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Not inconceivable anymore ... Saudi women hiring surrogates abroad

Saudi women who are unable to conceive are traveling abroad to enter into financial agreements with surrogate mothers to carry their child — a practice not permitted by the Islamic Jurisprudence Council.
The Saudi Society of Gynecology and Obstetrics said these surrogates, also known as “uterus zir,” rent their wombs to carry the fetus of childless couples.
Dr. Samir Abbas, a member of the society and an expert in gynecology, surgery and infertility, said a large number of Saudi families look to European and Asian countries for surrogate mothers if a woman in the family is unable to carry a child for health reasons.
He called on the Islamic Jurisprudence Council to review the decision it has taken on the issue. “Such a phenomenon should not be treated as taboo, since the mechanism of food being fed to the fetus through the umbilical cord is akin to the act of a woman breastfeeding another person’s child, which is permissible in Islam,” said Abbas.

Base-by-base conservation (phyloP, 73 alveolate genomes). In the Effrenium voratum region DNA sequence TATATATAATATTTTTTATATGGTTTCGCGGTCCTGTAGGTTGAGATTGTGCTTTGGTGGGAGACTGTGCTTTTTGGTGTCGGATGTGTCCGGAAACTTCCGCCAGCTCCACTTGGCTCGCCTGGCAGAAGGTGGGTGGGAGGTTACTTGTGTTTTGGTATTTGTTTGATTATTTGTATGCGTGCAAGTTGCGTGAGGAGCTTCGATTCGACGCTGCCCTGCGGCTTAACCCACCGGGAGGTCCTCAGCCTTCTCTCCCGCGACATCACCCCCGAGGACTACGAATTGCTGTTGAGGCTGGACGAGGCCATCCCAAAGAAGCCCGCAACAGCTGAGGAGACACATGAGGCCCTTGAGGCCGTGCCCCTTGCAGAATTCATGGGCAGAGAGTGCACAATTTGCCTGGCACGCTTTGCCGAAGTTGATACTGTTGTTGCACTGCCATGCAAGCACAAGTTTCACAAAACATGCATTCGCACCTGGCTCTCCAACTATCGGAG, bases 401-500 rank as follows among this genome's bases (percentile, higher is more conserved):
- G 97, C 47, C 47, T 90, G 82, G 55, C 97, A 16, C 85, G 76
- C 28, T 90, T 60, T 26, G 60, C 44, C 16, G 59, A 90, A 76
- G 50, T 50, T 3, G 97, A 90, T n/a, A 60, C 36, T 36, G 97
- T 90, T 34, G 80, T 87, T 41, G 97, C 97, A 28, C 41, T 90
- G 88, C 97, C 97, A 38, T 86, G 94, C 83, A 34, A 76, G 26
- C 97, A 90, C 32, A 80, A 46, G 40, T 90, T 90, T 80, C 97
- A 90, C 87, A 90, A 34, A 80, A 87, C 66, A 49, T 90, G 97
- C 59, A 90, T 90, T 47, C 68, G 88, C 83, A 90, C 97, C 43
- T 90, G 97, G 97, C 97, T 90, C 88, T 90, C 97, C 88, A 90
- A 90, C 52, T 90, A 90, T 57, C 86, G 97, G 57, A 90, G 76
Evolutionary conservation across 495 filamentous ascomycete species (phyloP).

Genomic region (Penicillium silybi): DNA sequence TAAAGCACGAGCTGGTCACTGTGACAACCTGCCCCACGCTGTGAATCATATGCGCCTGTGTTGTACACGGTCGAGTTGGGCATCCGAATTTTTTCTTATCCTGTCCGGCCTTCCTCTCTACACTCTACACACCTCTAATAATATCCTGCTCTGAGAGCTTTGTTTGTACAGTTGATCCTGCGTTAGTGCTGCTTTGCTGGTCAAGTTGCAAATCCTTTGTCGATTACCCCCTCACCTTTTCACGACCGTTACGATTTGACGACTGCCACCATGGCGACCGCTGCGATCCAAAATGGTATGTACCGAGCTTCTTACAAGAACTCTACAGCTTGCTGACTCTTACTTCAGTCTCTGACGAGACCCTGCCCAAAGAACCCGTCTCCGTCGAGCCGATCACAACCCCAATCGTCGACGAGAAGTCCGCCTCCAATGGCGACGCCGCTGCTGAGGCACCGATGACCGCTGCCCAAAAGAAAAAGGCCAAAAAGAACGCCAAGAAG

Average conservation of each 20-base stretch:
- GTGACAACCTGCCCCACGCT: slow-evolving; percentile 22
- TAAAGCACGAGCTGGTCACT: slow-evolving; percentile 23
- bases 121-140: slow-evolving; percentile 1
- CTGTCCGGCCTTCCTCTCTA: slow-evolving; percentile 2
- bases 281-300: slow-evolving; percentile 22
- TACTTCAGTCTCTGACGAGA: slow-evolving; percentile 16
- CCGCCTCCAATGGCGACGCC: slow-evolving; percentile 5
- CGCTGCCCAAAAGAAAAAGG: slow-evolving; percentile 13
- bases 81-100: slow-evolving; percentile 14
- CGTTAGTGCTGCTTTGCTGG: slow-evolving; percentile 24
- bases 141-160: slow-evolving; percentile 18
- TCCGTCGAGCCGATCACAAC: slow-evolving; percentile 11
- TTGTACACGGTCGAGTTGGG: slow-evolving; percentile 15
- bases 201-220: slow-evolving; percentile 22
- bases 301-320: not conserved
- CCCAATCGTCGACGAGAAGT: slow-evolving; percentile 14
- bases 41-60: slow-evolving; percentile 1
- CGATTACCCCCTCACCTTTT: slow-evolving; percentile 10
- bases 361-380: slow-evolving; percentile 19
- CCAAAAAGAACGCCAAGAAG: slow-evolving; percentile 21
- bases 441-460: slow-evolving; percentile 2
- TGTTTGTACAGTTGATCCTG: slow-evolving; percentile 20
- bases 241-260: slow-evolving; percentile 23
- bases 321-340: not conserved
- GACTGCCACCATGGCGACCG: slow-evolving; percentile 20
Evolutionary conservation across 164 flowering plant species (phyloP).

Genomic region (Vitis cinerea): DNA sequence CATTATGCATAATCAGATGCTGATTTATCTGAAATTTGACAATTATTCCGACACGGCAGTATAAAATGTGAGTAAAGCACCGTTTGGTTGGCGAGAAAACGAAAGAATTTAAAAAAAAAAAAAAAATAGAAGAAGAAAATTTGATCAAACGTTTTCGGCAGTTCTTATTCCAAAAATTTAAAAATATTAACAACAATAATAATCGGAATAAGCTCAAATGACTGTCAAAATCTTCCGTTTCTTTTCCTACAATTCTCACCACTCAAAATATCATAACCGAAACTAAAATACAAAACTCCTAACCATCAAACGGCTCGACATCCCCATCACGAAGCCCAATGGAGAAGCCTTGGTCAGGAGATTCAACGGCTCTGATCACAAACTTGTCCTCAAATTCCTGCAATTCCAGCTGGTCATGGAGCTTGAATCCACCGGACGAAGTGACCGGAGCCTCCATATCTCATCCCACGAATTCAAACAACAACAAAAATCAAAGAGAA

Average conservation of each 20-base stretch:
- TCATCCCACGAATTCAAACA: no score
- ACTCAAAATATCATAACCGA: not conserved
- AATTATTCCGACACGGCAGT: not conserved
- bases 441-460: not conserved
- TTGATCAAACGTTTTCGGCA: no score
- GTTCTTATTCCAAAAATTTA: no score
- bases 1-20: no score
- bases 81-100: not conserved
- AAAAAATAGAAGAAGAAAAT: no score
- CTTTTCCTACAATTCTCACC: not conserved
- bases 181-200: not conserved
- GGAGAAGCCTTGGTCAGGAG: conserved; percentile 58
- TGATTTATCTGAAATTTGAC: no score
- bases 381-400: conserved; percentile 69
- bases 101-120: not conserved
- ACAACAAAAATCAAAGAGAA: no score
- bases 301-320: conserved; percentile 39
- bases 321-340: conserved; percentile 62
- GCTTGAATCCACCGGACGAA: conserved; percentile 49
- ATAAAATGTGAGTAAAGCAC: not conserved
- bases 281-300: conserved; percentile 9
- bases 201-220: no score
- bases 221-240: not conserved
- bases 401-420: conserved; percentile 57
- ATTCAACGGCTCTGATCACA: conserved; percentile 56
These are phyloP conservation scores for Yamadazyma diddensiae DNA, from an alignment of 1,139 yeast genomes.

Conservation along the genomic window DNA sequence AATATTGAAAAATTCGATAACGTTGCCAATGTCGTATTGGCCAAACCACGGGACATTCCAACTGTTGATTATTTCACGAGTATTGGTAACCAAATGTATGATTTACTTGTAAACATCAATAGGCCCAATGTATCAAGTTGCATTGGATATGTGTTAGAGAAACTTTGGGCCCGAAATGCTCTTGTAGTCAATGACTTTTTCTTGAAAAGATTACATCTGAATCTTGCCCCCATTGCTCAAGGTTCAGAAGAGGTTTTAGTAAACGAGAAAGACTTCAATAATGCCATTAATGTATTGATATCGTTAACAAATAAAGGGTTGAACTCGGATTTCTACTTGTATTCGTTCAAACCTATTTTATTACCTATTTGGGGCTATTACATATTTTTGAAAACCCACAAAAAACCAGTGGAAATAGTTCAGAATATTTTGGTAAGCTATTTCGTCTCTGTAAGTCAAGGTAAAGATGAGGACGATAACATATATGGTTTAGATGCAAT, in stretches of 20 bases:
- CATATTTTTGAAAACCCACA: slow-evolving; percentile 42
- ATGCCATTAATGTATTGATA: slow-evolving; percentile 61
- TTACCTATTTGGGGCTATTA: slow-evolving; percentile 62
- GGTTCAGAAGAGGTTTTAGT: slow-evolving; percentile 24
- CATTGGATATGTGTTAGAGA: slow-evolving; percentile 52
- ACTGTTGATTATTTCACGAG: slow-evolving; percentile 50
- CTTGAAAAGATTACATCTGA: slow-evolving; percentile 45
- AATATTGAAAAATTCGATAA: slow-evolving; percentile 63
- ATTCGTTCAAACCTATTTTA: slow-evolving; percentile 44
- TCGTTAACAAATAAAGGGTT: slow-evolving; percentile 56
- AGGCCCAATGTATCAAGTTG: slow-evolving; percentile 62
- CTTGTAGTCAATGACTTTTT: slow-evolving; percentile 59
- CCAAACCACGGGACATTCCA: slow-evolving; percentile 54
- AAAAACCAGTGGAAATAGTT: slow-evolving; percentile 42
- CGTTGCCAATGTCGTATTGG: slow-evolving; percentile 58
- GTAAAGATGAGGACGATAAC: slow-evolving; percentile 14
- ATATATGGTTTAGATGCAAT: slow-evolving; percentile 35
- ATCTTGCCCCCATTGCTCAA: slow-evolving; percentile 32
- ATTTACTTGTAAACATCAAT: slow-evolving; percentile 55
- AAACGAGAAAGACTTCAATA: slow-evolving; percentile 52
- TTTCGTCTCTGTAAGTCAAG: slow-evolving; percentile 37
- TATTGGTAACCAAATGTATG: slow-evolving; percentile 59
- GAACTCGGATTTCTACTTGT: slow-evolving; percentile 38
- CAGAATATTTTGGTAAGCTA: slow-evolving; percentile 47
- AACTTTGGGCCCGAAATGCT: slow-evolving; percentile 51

Some families return disappointed since some surrogate mothers opt to keep the babies after birth, which is permissible in US law.
This has prompted many families to search for women with several children since they are more likely to honor the agreement.
Amira Kashgari, a columnist at Al-Watan newspaper and professor of linguistics at King Abdulaziz University, said such an issue has two sides.
“The positive side is that scientists have made alternatives possible,” she said. “The negative side is the potential psychological impact such a procedure can have. People looking to embark on this form of child-bearing should read up on other peoples’ experiences.”
Renowned Islamic scholar and economist Omar Abdullah Kamel said: “Renting” a womb involves many issues. “Adoption can also satisfy maternal feelings,” he said.
Dr. Azzam Abdulmajeed, a gynecologist, said: “The success rates of the process is very slim because the mother’s womb is genetically linked to the fetus. We need to conduct more studies on this issue since it is new and reading about it is not enough,” he said.
“Essentially, the fetus would be feeding from the surrogate mother, which means she should be tested. Knowing a surrogate’s medical history is essential before the procedure is conducted,” he said.
“This procedure is unavailable in the Kingdom and this might be the reason why these women go searching for other hospitals and medical institutes outside Saudi Arabia.”

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